“Change is coming and we need to get ahead of it,” said Allstate Chief Executive Tom Wilson in a recent interview. “It isn’t going to happen tomorrow but it is going to happen soon.” [iv]
This third trend is probably the one that struck me most.
While recent predictions that internal combustion engines may be phased out by 2025 are likely ambitious, there is little doubt that the auto industry is getting set for the post-gasoline age. Volvo are leading the way with an announcement that all new models sold after 2019 will be either fully electric or hybrid. Governments are moving in a similar direction. India’s roads minister has announced a goal of achieving 100% electric car sales by 2030 and Scotland will be hot on their heels with a goal of completely phasing out petrol and diesel vehicles by 2032. Even the oil-rich Saudi’s recognize how significant this disruption will be and have set up a $2 trillion sovereign wealth fund to prepare for the post-oil age.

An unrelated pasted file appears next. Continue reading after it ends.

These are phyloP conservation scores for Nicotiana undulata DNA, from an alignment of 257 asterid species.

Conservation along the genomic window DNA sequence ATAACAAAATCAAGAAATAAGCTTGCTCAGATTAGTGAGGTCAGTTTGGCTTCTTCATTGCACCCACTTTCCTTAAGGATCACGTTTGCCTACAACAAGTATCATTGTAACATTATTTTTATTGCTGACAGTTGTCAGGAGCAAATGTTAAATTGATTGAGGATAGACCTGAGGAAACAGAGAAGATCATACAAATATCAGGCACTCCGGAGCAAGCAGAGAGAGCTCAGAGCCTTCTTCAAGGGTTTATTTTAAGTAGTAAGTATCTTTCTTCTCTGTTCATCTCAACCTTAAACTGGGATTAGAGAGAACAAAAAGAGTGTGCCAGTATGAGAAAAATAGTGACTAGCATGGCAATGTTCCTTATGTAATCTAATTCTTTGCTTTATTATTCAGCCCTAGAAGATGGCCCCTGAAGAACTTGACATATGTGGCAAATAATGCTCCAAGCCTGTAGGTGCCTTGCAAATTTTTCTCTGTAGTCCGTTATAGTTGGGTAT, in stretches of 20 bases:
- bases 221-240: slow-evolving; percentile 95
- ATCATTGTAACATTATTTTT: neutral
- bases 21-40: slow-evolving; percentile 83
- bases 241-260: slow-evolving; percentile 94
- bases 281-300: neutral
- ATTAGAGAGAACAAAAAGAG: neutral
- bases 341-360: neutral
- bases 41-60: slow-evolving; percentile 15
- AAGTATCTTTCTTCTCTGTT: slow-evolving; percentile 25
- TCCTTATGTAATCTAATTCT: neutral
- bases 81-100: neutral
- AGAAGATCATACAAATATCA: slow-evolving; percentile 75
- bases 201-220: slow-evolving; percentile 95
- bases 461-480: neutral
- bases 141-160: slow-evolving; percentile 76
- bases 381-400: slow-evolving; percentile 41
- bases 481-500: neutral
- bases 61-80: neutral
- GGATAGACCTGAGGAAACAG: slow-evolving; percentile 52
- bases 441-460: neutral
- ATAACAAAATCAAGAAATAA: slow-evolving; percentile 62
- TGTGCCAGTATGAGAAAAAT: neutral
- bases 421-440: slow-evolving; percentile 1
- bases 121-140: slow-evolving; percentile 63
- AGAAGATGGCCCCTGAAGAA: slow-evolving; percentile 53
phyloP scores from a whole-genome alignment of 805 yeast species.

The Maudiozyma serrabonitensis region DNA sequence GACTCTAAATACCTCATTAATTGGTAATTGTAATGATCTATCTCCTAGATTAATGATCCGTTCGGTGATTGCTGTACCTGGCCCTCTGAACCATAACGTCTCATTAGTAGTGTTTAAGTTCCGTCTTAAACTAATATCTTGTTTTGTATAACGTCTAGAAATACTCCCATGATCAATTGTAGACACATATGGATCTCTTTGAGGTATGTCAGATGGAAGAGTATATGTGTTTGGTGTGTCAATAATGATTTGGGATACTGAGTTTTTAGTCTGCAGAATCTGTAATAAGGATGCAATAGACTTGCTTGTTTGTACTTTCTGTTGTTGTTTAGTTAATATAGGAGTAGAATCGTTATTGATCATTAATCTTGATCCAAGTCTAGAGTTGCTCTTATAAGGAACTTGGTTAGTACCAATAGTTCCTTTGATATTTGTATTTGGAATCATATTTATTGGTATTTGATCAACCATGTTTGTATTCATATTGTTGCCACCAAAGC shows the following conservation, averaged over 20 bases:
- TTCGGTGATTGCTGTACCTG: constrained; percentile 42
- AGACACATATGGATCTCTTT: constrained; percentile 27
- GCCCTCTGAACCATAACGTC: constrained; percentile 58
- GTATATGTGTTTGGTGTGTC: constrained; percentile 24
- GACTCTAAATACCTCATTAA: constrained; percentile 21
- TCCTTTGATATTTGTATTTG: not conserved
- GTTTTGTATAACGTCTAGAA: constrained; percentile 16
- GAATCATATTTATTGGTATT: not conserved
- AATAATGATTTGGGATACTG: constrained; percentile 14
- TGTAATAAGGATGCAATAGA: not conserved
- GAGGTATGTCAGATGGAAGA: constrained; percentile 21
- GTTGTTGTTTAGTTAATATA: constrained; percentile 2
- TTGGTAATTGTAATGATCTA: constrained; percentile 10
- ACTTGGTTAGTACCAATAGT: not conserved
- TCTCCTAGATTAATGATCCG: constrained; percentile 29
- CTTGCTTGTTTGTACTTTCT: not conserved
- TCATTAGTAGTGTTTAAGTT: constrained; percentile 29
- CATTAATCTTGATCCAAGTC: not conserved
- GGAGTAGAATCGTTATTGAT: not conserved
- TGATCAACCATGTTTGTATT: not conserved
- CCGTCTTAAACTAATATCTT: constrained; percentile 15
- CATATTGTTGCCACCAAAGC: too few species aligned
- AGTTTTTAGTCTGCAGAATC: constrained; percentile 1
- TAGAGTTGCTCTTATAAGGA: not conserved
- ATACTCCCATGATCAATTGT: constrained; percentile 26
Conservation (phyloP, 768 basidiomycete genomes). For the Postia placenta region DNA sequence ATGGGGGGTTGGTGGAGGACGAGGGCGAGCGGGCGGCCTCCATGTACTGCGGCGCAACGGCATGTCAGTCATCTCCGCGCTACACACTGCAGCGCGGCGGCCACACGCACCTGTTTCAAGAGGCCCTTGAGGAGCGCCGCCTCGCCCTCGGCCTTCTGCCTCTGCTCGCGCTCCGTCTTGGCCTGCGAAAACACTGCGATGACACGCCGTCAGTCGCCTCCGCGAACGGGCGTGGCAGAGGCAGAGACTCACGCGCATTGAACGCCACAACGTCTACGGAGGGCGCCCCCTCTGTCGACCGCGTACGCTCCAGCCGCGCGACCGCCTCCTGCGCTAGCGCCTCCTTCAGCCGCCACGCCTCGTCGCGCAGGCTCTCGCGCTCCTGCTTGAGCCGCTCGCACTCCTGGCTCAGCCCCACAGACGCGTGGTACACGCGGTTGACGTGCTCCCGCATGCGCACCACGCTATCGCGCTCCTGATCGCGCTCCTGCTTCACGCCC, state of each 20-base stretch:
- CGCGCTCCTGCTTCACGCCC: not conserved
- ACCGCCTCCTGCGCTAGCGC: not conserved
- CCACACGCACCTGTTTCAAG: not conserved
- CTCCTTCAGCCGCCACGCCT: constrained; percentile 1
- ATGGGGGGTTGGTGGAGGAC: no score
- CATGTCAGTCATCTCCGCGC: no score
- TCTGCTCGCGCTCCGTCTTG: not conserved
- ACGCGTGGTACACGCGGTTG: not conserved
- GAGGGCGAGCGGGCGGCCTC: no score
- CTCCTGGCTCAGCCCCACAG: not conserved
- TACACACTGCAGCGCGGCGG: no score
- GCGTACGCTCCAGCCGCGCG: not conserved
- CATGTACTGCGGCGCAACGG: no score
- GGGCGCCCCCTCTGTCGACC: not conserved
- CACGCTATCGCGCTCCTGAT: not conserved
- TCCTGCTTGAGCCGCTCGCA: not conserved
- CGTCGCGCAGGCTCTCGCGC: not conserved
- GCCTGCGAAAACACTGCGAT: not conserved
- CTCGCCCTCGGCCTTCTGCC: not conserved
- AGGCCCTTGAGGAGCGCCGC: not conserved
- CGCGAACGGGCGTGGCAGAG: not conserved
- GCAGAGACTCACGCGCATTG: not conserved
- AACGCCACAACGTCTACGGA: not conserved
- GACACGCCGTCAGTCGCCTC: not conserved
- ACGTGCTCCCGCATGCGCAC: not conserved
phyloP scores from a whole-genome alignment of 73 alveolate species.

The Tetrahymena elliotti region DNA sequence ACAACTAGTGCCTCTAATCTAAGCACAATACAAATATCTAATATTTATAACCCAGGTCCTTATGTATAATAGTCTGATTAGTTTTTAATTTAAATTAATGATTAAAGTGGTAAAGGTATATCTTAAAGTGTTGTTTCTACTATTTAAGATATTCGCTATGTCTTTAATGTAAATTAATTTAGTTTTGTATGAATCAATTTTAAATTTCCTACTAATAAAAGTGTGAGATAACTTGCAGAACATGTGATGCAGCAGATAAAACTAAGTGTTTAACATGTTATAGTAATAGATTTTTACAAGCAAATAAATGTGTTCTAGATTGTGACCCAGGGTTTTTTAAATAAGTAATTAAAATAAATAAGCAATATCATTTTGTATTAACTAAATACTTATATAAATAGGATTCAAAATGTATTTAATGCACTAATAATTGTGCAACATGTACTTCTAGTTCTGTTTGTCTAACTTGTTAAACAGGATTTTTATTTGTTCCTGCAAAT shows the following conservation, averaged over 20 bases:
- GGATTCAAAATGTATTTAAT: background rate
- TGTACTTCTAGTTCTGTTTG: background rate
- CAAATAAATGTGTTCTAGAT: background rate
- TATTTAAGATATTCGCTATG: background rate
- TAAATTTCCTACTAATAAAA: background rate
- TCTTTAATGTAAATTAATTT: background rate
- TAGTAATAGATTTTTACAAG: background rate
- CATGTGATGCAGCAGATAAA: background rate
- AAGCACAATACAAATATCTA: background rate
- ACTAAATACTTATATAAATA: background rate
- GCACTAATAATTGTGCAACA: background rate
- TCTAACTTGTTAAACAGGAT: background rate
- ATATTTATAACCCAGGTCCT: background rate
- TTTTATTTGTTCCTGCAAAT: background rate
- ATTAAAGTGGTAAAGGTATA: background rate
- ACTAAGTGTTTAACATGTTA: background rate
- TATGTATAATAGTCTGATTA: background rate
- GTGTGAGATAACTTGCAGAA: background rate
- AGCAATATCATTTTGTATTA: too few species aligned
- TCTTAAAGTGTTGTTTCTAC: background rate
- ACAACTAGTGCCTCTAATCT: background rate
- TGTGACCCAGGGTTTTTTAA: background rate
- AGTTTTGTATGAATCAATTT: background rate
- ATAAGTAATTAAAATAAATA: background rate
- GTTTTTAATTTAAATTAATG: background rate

Impacts of the Switch to Electric
While car makers will undoubtedly match Volvo’s ambition and move toward electric vehicles, transitioning away from internal combustion is going to require more than simply substituting old engine technology for new. Stanford University economist Tony Seba describes the transition as an “existential threat” to car makers such as Ford, GM and myriad German automakers. Seba points to the fact that these legacy car makers will need to face the difficult prospect of finding competitive advantages with electric vehicles in a brutally low-profit market.
In addition to the shift to electric vehicles, the rise of hydrogen cars could be a game changer too.
Beyond changing the status quo for automakers, the flow-on effect of this shift to electric and hydrogen vehicles is hard to fathom.
Mechanics, for instance, will see a significant amount of their bread-and-butter work disappear in the age of electric vehicles. The Tesla S, for instance, has a mere 18 moving parts (one hundred times fewer than an internal combustion engine) meaning maintenance becomes essentially zero.
No More Service Stations?